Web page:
Coders may require as much as 80 hours of training to get ready; this allows seeing where the glitches may take place, to see if Home Health Resource Group…
Coders may require as much as 80 hours of training to get ready. Break it down into these four phases
. The 2013 deadline for moving to the ICD-10 diagnosis codes set may seem a long way off, but the sooner you start preparing, the easier your transition will be. If you adopt the Boy Scout’s “Be Prepared” motto, you might find yourself breathing a little easier.
Home health ICD 10 transition: Therese Rode, RHIT, HCS-D, Senior Coding Manager with INOVA VA Home Health in Springfield, Va warns the transition will call for a lot of preparation and training, but the real training can’t be done too far out from the implementation date. She says that with training if you don’t use it, you lose it. Here are four strategies that will smoothen your ICD-10 transition.
1. Form a planning committee
Rode says that in order to get the ball rolling, agencies should form a committee that includes everyone who touches coding.
Important: Bear in mind to include billing, quality assurance, and IT staff, and not just coders. Anyone involved in coding or reimbursement should be part of the committee. The committee will make a decision on who should be the ICD-10 ringleader, what stages of the implementation will happen when, and which reports and forms need to be changed.
Bottom line: Gathering staff together will also help establish who requires what kind of training.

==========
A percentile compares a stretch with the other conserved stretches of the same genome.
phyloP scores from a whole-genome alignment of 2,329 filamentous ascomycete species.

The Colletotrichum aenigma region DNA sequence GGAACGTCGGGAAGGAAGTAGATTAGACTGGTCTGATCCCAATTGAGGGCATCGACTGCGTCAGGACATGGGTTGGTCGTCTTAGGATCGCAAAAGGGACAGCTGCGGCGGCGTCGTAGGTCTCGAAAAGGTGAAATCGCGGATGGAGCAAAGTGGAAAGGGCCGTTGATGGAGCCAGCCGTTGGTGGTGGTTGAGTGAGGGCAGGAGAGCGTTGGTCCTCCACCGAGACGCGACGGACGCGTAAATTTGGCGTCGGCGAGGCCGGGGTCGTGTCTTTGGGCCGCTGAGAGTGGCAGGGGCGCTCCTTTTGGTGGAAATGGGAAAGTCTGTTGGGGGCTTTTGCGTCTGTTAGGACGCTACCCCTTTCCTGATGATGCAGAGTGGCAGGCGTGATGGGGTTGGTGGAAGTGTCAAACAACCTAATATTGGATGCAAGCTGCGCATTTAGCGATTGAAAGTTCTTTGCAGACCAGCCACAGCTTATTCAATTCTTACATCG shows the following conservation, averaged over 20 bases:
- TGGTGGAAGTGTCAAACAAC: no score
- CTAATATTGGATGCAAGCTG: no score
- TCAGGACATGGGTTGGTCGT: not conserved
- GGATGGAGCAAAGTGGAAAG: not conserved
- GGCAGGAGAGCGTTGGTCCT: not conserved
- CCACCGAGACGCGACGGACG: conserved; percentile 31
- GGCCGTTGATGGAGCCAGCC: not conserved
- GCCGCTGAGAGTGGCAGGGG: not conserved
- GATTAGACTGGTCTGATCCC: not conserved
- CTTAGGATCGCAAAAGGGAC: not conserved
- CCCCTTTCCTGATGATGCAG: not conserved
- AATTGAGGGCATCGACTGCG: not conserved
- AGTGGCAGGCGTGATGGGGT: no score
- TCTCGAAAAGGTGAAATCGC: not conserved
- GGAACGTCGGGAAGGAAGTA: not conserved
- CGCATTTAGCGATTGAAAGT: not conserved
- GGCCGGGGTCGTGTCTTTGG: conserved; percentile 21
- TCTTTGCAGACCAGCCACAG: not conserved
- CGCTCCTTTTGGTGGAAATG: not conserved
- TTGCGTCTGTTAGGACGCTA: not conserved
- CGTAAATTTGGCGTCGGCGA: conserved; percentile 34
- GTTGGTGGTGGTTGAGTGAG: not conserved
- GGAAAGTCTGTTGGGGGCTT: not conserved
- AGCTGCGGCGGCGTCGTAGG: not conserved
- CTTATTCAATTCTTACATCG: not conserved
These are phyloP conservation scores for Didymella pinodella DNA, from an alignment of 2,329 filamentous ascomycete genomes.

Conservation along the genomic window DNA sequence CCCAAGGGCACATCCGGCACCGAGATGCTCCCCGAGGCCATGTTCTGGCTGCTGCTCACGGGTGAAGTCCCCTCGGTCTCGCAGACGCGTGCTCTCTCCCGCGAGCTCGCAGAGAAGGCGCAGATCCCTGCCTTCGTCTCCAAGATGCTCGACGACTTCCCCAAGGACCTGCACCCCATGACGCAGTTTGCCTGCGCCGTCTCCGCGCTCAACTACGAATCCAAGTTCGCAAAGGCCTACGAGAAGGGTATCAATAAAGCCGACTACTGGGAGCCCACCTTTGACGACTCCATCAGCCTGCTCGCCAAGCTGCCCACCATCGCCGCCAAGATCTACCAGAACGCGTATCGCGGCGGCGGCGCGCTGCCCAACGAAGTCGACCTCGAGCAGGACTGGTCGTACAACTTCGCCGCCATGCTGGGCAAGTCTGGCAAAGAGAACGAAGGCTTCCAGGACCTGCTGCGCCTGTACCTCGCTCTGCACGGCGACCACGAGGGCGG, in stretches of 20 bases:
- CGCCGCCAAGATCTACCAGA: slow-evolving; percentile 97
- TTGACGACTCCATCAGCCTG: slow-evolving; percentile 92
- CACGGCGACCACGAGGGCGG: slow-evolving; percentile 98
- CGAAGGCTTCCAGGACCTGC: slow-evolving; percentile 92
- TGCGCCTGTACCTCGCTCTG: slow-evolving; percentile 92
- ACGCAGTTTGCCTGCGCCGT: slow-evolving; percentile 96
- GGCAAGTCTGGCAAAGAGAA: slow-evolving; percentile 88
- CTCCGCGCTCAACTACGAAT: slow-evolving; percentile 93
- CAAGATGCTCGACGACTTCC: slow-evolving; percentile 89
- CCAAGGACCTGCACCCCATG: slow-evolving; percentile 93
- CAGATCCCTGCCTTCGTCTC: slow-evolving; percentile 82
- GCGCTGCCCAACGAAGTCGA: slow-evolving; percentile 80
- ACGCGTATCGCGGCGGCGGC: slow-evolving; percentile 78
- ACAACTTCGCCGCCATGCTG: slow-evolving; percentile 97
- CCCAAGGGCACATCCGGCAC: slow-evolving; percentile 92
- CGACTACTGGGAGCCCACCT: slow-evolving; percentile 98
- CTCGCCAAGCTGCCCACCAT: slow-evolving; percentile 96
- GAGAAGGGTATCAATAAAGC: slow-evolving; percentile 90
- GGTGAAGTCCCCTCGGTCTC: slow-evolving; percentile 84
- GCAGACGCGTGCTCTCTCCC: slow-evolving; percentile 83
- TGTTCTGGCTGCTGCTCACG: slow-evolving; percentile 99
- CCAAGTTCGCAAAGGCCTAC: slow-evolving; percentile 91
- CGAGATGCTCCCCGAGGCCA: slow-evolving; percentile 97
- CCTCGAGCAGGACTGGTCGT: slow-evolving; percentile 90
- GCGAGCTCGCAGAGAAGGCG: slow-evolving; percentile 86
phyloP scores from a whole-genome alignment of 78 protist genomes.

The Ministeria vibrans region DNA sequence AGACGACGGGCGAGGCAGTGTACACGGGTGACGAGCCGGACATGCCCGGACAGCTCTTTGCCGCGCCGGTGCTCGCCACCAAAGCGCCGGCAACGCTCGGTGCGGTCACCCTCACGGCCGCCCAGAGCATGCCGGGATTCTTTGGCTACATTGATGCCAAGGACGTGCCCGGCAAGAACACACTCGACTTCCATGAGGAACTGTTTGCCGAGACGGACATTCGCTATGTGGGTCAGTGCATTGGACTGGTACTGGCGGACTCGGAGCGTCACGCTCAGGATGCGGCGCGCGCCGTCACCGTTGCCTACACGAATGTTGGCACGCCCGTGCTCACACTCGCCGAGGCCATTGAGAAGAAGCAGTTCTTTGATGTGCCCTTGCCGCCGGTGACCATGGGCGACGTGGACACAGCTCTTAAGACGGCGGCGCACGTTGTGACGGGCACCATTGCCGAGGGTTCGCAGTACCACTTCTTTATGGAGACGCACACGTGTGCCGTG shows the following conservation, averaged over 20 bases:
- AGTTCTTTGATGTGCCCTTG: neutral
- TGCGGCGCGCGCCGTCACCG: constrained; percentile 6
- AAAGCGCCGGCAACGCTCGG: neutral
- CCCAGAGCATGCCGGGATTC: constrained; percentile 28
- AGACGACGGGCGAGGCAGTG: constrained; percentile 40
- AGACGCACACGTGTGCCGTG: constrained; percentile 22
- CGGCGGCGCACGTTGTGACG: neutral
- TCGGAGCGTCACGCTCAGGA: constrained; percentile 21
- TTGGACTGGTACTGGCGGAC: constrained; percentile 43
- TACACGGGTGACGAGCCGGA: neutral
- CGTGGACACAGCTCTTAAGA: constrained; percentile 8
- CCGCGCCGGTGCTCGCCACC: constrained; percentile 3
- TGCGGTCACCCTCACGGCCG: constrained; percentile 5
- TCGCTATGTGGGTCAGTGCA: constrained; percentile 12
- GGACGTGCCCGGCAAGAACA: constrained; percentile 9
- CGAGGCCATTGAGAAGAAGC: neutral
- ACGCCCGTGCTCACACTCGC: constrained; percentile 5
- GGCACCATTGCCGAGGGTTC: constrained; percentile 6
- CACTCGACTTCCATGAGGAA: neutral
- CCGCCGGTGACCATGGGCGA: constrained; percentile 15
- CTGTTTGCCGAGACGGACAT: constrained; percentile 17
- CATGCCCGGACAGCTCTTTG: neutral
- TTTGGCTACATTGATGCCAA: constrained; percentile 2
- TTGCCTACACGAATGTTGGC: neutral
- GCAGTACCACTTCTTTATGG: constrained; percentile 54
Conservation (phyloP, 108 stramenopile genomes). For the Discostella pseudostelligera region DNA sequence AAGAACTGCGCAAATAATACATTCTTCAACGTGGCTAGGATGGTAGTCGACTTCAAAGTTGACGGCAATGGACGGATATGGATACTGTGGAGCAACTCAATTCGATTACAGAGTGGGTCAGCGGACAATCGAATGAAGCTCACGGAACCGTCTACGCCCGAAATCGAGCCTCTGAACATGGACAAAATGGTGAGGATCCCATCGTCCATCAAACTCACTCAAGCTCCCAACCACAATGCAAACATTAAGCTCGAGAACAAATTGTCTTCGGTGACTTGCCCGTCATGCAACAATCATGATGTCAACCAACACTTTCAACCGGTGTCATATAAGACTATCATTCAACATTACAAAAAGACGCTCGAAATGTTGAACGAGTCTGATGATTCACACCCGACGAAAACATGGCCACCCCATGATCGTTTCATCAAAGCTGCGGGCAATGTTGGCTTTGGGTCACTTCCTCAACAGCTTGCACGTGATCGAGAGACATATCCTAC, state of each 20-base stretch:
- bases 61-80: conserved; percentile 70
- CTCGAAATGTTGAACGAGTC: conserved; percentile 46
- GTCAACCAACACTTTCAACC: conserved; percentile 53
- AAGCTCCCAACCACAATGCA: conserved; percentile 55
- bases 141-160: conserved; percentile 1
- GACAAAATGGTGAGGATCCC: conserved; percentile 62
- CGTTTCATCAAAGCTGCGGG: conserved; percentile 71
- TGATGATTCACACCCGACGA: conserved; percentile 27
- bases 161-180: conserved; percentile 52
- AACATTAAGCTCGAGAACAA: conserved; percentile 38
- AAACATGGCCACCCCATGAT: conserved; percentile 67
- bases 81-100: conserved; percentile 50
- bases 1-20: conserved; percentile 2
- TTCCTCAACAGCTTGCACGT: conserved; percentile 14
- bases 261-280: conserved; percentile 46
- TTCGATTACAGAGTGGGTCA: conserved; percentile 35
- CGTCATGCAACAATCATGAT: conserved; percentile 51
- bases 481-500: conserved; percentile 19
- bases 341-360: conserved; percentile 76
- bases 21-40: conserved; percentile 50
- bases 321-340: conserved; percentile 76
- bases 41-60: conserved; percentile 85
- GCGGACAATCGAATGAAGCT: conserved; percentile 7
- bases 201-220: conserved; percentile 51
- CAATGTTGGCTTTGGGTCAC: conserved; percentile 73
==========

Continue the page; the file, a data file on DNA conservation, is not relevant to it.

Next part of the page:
2. Calculate the costs of training
Agencies will have to keep money not just for training costs, but the make up for the loss of productivity while staff is training, reminds Rode.
As per a study done by the Rand Corporation, health care employees who work with diagnosis and procedure codes will require 16 and 80 hours of training to prepare for ICD-10. Using an hourly rate of $31.25, Rand Corporation calculated that 16 hours of training will end up in $500 of lost productivity.
3. Find out the productivity impact of training. Your clinical field staff will require training on ICD-10. You need to find out how this will affect productivity and how you will continue to provide care during the training, says Rode. Will you go for certified coders or temporary clinicians?
4. Practice with a dual system Start running a dual system for claims submission six months before the date of ICD-10 implementation.Your actual claims and current reports will run through with ICD-9 codes, but a second test system will make use of ICD-10.
This will allow you to see where the glitches may take place, to see if Home Health Resource Group (HHRG) calculations are right, and to see what your payments convert to under the new system.
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